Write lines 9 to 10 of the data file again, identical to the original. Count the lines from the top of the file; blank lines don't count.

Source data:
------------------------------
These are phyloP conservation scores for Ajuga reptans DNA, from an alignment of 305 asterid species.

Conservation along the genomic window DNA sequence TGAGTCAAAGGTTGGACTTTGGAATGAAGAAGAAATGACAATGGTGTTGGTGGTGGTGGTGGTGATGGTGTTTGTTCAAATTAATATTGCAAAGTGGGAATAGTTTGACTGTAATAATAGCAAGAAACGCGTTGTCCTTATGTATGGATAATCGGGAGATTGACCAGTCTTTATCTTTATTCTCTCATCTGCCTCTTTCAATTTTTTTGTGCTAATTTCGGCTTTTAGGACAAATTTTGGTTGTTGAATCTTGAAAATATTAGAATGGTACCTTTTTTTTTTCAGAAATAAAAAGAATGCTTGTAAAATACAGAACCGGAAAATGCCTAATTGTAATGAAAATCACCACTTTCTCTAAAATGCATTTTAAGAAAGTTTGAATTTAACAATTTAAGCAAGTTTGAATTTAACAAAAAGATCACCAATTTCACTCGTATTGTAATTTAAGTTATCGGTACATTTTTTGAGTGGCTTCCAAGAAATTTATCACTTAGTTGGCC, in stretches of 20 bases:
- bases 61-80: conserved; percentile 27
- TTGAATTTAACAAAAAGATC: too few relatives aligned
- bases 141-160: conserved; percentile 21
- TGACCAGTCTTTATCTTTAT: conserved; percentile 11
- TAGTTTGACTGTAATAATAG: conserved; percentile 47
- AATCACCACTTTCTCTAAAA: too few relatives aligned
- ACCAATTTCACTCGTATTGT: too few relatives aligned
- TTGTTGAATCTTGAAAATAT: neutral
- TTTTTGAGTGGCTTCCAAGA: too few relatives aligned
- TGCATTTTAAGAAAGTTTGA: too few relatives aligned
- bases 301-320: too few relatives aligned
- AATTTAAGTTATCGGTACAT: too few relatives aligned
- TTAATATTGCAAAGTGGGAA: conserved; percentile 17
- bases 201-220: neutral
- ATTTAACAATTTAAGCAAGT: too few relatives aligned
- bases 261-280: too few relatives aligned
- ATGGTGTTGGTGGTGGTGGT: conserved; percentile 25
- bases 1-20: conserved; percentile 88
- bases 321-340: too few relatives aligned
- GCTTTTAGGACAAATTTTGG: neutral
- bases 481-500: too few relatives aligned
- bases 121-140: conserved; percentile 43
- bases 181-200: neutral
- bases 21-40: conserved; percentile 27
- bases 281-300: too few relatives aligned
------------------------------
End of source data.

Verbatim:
- ACCAATTTCACTCGTATTGT: too few relatives aligned
- TTGTTGAATCTTGAAAATAT: neutral